Clio has taught education courses at the college level and has a Ph.D. in curriculum and instruction.
Gender and Language
When you look around, you might notice that, for the most part, masculinity and femininity are represented in a number of different ways. From the way people dress, to how they wear their hair, all of these choices are sending a message about their own relationship to the social construct of gender, or how a person identifies themselves in relation to the categories of man and woman. Gender is so tied to how we express ourselves that it can even impact the words we use every day!
This may come as a surprise. At first, gender might seem irrelevant to language. However, researchers have repeatedly demonstrated a strong relationship between gender and how language is acquired, developed, and used. Gender seems to have an impact on language development even in very different historical and cultural contexts.
Gender and Language Acquisition
First of all, gender can play an important part in language acquisition, or how young children learn their native language. In many societies, babies and toddlers spend more time with female caregivers, so early language is often initially mimicked from a female speaker.
In most language groups, young girls acquire language on average at a slightly faster rate than boys, though this tends to even out by middle childhood. Gender differences in language use appear early; girls are more likely to use language in the context of emotional relationships with others, while boys are more likely to use language to describe objects and events.
On average, girls also learn to read slightly earlier than boys, but this too evens out in middle childhood. Nonetheless, throughout the lifespan, women tend to perform slightly higher than men on average on tests measuring verbal acuity and performance.
Language Development and Expression
There are some significant differences in how language develops and how people tend to express themselves based on gender.
For example, as a whole, women tend to use language more relationally, or in the context of close relationships with others. Women also tend to have a wider-range of emotional vocabulary, using language more readily to describe their feelings and emotional states.
Men, on the other hand, tend to use language more assertively and are more likely to suppress, or hold back, their emotions. As a result, men tend to not express their emotions through language. It's important to note that this is a generalization and is by no means applicable to all men and women worldwide.
The ways men and women use language also vary depending on the language in question. For instance, some studies note that female speakers of Chinese speak more quietly and in a more passive voice than male speakers. These differences have not been documented consistently in other languages.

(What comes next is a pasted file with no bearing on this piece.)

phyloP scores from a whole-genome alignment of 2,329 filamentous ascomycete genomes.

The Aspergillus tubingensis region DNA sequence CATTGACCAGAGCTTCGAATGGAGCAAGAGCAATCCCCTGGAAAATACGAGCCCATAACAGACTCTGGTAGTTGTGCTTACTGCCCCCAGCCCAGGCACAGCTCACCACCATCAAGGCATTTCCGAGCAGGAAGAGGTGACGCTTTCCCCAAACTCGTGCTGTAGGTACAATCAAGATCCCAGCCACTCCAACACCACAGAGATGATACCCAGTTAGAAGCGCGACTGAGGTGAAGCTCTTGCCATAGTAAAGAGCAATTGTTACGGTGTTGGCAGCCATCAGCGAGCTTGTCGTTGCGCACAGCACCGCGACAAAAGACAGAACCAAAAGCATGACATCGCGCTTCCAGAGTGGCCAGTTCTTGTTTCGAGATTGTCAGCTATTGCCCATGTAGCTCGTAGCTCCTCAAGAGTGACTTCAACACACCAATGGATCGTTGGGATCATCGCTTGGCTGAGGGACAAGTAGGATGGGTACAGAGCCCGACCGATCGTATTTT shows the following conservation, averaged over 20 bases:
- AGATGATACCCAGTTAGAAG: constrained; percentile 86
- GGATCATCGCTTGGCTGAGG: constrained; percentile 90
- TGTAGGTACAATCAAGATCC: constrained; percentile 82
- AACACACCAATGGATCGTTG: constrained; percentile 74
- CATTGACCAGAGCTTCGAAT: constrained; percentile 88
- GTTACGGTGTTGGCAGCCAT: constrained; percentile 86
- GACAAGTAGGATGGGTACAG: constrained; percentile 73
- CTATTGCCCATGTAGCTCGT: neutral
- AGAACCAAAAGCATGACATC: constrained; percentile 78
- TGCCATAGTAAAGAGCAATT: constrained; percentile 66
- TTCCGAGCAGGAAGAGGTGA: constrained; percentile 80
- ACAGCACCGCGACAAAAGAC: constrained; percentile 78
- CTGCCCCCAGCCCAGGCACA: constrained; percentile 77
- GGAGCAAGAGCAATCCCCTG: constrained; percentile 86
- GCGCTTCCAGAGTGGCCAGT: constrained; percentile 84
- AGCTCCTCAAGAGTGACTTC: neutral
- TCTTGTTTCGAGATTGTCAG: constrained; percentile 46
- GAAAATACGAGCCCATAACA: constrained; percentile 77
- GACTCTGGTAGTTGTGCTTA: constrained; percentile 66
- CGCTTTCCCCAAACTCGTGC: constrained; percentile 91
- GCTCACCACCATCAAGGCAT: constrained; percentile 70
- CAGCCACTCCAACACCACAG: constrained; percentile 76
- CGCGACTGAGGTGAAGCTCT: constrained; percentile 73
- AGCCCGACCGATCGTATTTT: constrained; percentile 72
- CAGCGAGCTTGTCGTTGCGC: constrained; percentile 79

How to Make Sense of Differences
This raises an important question: why does gender play such a big role in how people acquire, develop, and express themselves through language? There are several different perspectives on this question.
Some people maintain that there is a biological difference between men and women that impacts neurological development, and thus, leads men and women to acquire and use language differently. This is an essentialist view, meaning that the differences between men and women are considered to be innate and irrevocable. general, researchers have moved away from this perspective over the last century, though some still argue for the significance of biology in gender effects on language.
Socialization, or how males and females are explicitly and implicitly taught to behave, probably plays a substantial role in language differences across genders. For example, little girls might be encouraged from infancy to use words to express their emotions, whereas boys may be encouraged to suppress feelings and talk about scientific ideas or objects more readily. This process of socialization sometimes happens unconsciously, without caregiver awareness. However, it can make a major difference in language development and usage.
Cultural and geographic differences play a significant role in how gender affects language. For example, in cultures where women are expected to be more passive, girls are taught explicitly to use minimizing phrases, such as tag questions, softer language, and facial expressions and body language to express stronger emotions.
Cultures and societies that emphasize gender equity are more likely to try to actively minimize the differences in gender's impact on language. This can be hard to do because of the deeply embedded stereotypes and norms that exist in many cultures.
When we think about the different ways we learn and use language, we can see that there are many different factors at play. Gender is a category of identity that can make a profound difference in the relationships we form to language over time.
First, gender affects language acquisition, or how young children learn their native language, with girls more likely to use language relationally than boys (this means in the context of close relationships with others). Women are also slightly more verbally oriented overall and outperform men across the lifespan on most verbal measures.
There are also substantial differences between genders in how we develop and use language. These differences can be explained in an essentialist way, meaning that the differences between men and women are considered to be innate and irrevocable. On the other end, we can understand these differences based on socialization, or how males and females are explicitly and implicitly taught to behave. Finally, it's important to remember that the effect of gender on language can vary depending on the society and culture in question.
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